Avoiding Tax Avoidance

Tax is a taxing subject and designing fair taxes is problematical. There is plenty of tax avoidance around, but what is tax avoidance? A person who gives a sum of money to his or her child will hope to avoid Inheritance tax, if they survive seven years. Opening an ISA account avoids some income tax. Donating to a charity avoids some income tax in many circumstances. Tax avoidance is simply arranging your affairs to minimise tax liability within the law. Some claim that a taxpayer should act within the spirit of the law, but I find it hard to understand the spirit of the law as a general principle. What seems to me to be obvious is that tax should be fair.

Ordinary people have little chance of lawfully avoiding tax, and any tax they may avoid does not really amount to more than the proverbial hill of beans. The big tax avoiders are the multinational corporations.

They use some ways of avoiding tax that sound morally questionable. For example, large companies often arrange their affairs so as to pay small amounts of tax in a low tax jurisdiction, like Luxembourg, (that stalwart of the European Union)even though they earn large amounts of revenue in many high tax jurisdictions. Digital companies, like Apple, Facebook and Google have great expertise in doing this. Trading companies like Amazon and Starbucks also have expertise. For example, Google will pay £49.3 million in Corporation Tax to the UK government this year on a profit of £200 million, even though the value of its UK sales was nearly £6 billion. Many regard this state of affairs as unfair, and if taxes are to be imposed all taxpayers must feel that the tax system is fair.

In the UK Amazon records profits of just £34.4 million and paid £11.9 million in tax. It seems that Amazon does not pay all of its UK staff a living wage. Many of these staff will have their income from Amazon supplement by benefits collected from taxes paid by UK taxpayers, who in effect are subsiding Amazon through the benefits system. That does not sound fair.

The solution is to avoid the tax avoidance on these large multinational companies by imposing a digital tax and a turnover tax. If the value of Google’s UK presence only shows a profit of £200 million then there must be something wrong in the way that profit is defined for tax purposes, and if the definition of profit cannot be redefined without causing all kinds of adverse consequences then it is the duty of the government to look for other ways of collecting revenue, and the most obvious way is by imposing a turnover tax and a digital tax. If the government cannot end tax avoidance it should impose different taxes which avoid tax avoidance.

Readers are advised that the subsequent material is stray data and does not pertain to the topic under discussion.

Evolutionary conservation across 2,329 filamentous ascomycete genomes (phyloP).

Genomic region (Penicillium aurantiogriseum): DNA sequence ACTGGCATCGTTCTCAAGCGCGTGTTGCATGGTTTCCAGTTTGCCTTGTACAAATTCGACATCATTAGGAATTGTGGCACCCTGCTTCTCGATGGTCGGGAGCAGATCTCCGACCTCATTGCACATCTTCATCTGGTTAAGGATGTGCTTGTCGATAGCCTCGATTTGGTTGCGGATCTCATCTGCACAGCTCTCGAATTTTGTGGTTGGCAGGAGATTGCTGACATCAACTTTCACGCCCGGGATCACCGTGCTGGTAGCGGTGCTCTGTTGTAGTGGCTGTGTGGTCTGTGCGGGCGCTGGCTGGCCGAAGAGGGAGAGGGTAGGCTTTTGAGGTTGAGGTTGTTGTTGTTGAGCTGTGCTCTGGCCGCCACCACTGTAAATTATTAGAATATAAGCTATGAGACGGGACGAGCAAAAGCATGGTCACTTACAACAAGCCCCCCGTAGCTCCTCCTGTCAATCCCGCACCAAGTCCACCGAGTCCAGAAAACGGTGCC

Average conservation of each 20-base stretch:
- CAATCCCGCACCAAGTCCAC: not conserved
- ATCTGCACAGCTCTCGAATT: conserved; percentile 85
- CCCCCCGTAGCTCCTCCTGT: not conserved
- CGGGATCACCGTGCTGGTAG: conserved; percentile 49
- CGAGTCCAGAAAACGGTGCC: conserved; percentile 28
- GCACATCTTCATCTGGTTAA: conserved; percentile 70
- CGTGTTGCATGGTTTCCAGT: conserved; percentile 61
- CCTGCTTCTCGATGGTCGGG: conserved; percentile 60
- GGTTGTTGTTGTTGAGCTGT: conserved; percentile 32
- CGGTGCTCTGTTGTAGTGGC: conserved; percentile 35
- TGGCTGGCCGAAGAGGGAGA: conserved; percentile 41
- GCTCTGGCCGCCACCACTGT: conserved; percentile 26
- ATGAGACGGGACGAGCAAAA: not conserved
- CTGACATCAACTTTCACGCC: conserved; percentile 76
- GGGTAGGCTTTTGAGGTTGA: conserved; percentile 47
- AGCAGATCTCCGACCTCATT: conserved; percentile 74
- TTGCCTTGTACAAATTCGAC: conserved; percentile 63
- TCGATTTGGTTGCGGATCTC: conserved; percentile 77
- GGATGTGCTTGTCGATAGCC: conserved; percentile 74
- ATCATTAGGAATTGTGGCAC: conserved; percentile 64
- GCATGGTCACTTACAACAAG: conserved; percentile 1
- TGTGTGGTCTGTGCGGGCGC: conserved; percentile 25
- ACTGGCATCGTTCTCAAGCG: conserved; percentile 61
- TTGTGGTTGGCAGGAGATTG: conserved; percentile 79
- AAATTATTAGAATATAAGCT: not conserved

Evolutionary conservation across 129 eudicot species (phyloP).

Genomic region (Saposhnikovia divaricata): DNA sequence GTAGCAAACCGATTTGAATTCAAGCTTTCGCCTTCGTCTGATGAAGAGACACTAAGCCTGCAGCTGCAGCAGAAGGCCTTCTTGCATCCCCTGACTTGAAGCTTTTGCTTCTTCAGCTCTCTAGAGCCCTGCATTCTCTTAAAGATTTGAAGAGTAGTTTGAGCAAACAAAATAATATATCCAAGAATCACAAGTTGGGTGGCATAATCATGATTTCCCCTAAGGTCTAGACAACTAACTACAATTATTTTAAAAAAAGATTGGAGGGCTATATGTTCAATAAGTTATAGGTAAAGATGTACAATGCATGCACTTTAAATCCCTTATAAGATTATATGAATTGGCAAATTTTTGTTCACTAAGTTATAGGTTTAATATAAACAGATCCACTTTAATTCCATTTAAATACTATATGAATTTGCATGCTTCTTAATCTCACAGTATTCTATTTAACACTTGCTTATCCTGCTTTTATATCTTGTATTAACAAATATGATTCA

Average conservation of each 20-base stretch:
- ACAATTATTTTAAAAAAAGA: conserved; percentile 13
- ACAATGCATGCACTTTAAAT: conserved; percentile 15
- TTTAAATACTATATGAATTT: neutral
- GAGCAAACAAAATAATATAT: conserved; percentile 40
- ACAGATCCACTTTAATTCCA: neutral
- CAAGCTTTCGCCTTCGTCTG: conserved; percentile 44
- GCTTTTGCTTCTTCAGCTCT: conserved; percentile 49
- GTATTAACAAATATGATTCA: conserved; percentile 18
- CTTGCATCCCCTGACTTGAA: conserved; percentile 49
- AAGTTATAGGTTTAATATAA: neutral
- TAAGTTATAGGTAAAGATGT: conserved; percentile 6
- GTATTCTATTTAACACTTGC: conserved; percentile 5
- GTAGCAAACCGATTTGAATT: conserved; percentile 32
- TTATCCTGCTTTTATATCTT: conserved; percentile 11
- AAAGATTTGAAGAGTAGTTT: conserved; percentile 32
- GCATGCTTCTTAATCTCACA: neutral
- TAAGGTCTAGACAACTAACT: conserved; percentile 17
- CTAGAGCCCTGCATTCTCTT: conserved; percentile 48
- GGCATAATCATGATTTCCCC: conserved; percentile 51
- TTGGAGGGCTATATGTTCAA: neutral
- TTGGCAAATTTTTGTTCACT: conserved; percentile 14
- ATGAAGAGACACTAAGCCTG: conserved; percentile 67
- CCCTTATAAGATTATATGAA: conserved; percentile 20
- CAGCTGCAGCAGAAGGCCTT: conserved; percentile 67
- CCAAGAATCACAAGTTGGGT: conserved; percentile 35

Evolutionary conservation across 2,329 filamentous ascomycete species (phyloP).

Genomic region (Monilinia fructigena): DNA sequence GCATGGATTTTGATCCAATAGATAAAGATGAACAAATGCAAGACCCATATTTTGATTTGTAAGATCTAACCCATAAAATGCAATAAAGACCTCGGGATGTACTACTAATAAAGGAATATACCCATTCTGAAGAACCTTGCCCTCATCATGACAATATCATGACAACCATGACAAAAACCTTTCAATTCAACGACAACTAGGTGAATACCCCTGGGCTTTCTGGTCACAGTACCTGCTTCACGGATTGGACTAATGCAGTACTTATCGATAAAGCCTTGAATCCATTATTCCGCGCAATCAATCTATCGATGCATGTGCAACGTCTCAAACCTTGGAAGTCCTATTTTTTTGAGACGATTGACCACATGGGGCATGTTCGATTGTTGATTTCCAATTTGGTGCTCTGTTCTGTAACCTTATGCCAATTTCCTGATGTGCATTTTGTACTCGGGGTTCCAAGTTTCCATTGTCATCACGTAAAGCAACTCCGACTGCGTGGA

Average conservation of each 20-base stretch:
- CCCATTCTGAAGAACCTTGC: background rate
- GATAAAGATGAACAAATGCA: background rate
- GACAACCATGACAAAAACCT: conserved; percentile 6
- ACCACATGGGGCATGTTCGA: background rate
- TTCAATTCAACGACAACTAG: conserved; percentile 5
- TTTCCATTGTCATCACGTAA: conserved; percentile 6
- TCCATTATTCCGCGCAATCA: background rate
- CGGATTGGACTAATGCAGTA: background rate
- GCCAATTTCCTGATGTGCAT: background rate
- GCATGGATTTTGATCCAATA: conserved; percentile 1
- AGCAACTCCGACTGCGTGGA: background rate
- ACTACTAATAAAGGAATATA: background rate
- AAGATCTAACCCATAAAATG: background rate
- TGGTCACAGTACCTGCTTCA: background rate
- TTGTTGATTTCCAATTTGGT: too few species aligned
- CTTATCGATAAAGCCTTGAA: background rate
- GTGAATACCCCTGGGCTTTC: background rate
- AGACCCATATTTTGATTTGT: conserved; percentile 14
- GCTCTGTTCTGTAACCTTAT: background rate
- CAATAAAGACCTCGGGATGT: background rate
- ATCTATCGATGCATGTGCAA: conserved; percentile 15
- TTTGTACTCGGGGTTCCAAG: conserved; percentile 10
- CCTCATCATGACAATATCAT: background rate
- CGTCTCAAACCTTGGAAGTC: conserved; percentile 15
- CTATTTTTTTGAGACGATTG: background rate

Honesty and Integrity

When I applied for admission to the roll of solicitors in 1974 it was a requirement that applicants be interviewed by a panel of the Law Society. At my interview I was asked what the two most important qualities were of a solicitor. I replied that I thought honesty and integrity were the most important qualities. The panel asked me what was the difference between honesty and integrity. Continue reading

The Death of Rock and Roll

I was talking recently to a rock musician about the Gibson guitar company which has now fallen on hard times. He said that rock music was no longer fashionable, just as the big bands before and shortly after the Second World War became unfashionable. I wondered, then, whether we are now seeing the death of rock and roll. Continue reading

The Crime of Assisting in Evasion of Foreign Tax

Hundreds of volumes of our laws are written to ensure that the government may successfully collect taxes. A large amount of people are employed in collecting those taxes. Whole industries have been created about the collection of taxes and about the avoidance of taxes.

Under new laws that came into force on 30 September 2017 two new criminal offences have been created, dealing respectively with facilitating the evasion of UK tax or the evasion of foreign tax. These offences can be committed by those working in these tax industries. Continue reading

Worker. Employee or Independent Contractor?

The Supreme Court is hearing argument in the case brought by Mr Smith against Pimlico Plumbers. The case will provide (I hope) some clear rules on an area of uncertainty: when is someone an employees, when are they a worker and when are they an independent contractor? The three possible statuses are a result of modern trends, in which businesses try to hire folk at the least cost. An independent contractor is the least favourable option for the person being hired. If that is the status then the person being hired is only entitled to the benefits under the contract. The next least favourable option is that of a “worker”. “Workers” are entitled to holiday pay and certain other rights but not the full gamut of rights that an employee enjoys. Continue reading

Problem Solving

Many people like puzzles. They become expert in crosswords or sudoku or similar recreations, which can be a pleasant way to spend time, but real life legal puzzles are not an entertainment; for those clients caught in the midst of a legal puzzle they endure great stress. Most people who find themselves being sued or having to sue never, when they started on a course of business or a relationship, envisaged that it would end in tears. They suddenly, and these things often happen suddenly, discover that their life’s work is at risk, and the stress of many thousands of hours being wasted. Continue reading

Making Too Many laws

In ancient times people started with custom, a way of doing things, which morphed into law. As people developed, so law developed. In some places custom became precedent, and frequently whole bodies of precedent were turned into codified laws. Continue reading